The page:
• Jotacé López is a writer and professor from Puerto Rico. He earned his doctorate at the University of Texas in Austin. His work has been published in journals in Puerto Rico, Venezuela, Mexico, and the United States. Some of his short stories appear in the anthologies Cuentos de oficio (2015), Convocadas: Nueva narrativa puertorriqueña (2009), and A toda costa: Narrativa puertorriqueña reciente (2018). His two short story collections are Bestiario de caricias (2008) and Arboretum (2016). Some of his texts appears in magazines such as Cruce, Visión Doble, and 80grados.


  • Dr. Felipe H. Lopez is originally from the Zapotec town of San Lucas Quiaviní, Oaxaca. He currently serves as advisor to the Oaxacan State Commission on Human Rights. At the age of 16 he migrated to Los Angeles, California, speaking no English and little Spanish. By 2007 he had earned his Ph.D. from UCLA in urban planning. It was at UCLA that he began working with linguists to document his language, resulting in a trilingual Zapotec-Spanish-English dictionary (Munro & Lopez et al. 1999). His Zapotec poetry has also been published in the Latin American Literary Review and The Acentos Review. The short story featured in LALT, "Liaza chaaI am going home," was awarded first place in the narrative category in the 2017 Premios CaSa competition for the creation of literature in Zapotec. The Spanish translations are his own. He is presently working on a book of Zapotec language poetry. More of his writing can be found at http://felipehlopez.weebly.com/.


  • Adriana López is a teacher and Maya-Tseltal translator from Chalam del Carmen, Ocosingo, Chiapas. She holds a degree in Anthropology from the Department of Social Sciences, Campus III. She has participated in a number of creative writing seminars and programs. In 2003 she received the Premio Estatal de Poesía Indígena Pat O' tan. She;s the autor of Jalbil K’opetik/Palabras Tejidas (2005) and Naetik/Hilos (2011), the latter being part of Tierra Adentro magazine’s La Ceibita series. She won a Jóvenes creadores grant from FONCA for 2009-10, 2012-13, and 2016-17.She translated Rosario Castellanos’s poetry collectiom “El rescate del mundo” into Tseltal (2011), and in 2015 was recognized by the Ocosingo’s city government for her distinguished career as an Ocosingan poet and writer. At present she is a professor at the Universidad Intercultural de Chiapas.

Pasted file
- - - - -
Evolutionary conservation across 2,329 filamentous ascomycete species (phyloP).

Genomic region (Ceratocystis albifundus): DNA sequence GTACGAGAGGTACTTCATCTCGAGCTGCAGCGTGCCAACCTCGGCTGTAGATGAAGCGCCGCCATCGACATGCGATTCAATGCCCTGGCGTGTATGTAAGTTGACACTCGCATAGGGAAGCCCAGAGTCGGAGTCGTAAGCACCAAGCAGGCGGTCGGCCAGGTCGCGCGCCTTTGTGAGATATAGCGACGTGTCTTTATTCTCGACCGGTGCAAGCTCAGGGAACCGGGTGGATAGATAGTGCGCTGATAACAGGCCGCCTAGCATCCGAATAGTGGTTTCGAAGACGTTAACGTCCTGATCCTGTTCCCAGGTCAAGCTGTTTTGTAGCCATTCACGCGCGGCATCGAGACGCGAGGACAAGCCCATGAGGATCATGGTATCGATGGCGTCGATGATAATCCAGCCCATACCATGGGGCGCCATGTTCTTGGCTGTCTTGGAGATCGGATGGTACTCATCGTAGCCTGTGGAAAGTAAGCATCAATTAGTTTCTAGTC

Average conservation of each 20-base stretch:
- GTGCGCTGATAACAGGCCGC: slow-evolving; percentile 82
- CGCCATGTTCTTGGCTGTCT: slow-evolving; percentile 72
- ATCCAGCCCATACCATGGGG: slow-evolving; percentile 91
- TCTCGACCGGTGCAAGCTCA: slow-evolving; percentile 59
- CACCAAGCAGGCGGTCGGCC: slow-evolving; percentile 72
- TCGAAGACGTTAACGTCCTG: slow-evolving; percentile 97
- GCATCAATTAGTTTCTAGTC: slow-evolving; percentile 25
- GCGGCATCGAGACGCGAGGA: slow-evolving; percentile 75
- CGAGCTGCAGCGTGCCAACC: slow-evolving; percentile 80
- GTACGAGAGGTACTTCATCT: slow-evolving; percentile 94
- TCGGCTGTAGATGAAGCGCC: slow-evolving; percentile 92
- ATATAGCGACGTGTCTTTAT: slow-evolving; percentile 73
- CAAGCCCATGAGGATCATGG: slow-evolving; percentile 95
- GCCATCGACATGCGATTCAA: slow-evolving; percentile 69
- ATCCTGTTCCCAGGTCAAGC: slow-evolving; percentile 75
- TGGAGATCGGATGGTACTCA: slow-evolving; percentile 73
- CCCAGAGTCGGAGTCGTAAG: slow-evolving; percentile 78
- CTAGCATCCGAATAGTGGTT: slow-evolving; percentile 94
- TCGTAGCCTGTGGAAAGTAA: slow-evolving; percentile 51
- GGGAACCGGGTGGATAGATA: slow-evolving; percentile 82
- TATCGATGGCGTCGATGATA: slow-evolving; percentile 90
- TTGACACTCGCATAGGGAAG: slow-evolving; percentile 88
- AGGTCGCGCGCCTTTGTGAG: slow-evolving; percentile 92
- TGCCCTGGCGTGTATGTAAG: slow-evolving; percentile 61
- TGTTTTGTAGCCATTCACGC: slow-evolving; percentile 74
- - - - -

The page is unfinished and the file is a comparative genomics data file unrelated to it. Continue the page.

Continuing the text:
• Margarita Losada Vargas ( Neiva - Huila, Colombia, 1983) is the author of the book Mejor arder (Común Presencia Editores, 2013) and co-author of La persistencia de lo inútil (Trilce Editories, 2016). She was included in the bilingual poetry anthology (Spanish – French) Vientre de luz (Ventre de lumier): 14 poetas colombianas + Jattin. She received the First Honorary Mention in the National Poetry Contest Casa de Poesía Silva, and also received an Honorary Mention in the Thought and Neverending Story Contests of CINOE (Spain) and COMOARTES (Mexico). Besides writing poems, she works as a psychologist and a university professor.


  • Brenda Lozano is a fiction writer, essayist, and editor. She studied literature in Mexico and the United States. She has participated in literary residencies in the United States, Europe, and South America, and her work has appeared in several anthologies. She edits the literary journal Make in Chicago, and she is part of Ugly Duckling Presse in New York. Her first novel, Todo nada (Tusquets, 2009), will be adapted as a film. Her second novel is Cuaderno ideal (Alfaguara, 2014). In 2015, she was recognized by Conaculta, the Hay Festival, and the British Council as one of the most important authors under forty years of age in her country, and she was chosen at the Hay Festival in 2017 as part of the Bogotá 39: a list of the most outstanding new authors of Latin America. She currently lives in Mexico City. Her book Cómo piensan las piedras will be released this summer.


  • Edwin Lucero Rinza is the son of Luis Enrique Lucero and Felicia Rinza. He was born in the Kañaris district of the Lambayeque region of Peru. He is the fifth of eight siblings, he completed primary and secondary school in the Kañaris district, and he is currently a student of Intercultural Bilingual Education at the San Ignacio de Loyola University. He is an author and editor of poetry, as well as a promoter of the Quechua language in multicultural contexts.



  • Photo ©DiegoBerruecos.

    Valeria Luiselli was born in Mexico City and grew up in South Africa. She is the author of the book of essays Sidewalks (Papeles falsos), and the internationally acclaimed novels Faces in the Crowd (Los ingrávidos) and The Story of My Teeth (La historia de mis dientes). Her work has been translated into more than twenty languages, and she has written for The New York Times, McSweeney’s, and Freeman’s. Her novel The Story of My Teeth won the LA Times Best Book Award and was a National Book Critics Circle Award finalist. In 2014, she was a recipient of the National Book Foundation's “5 under 35” award.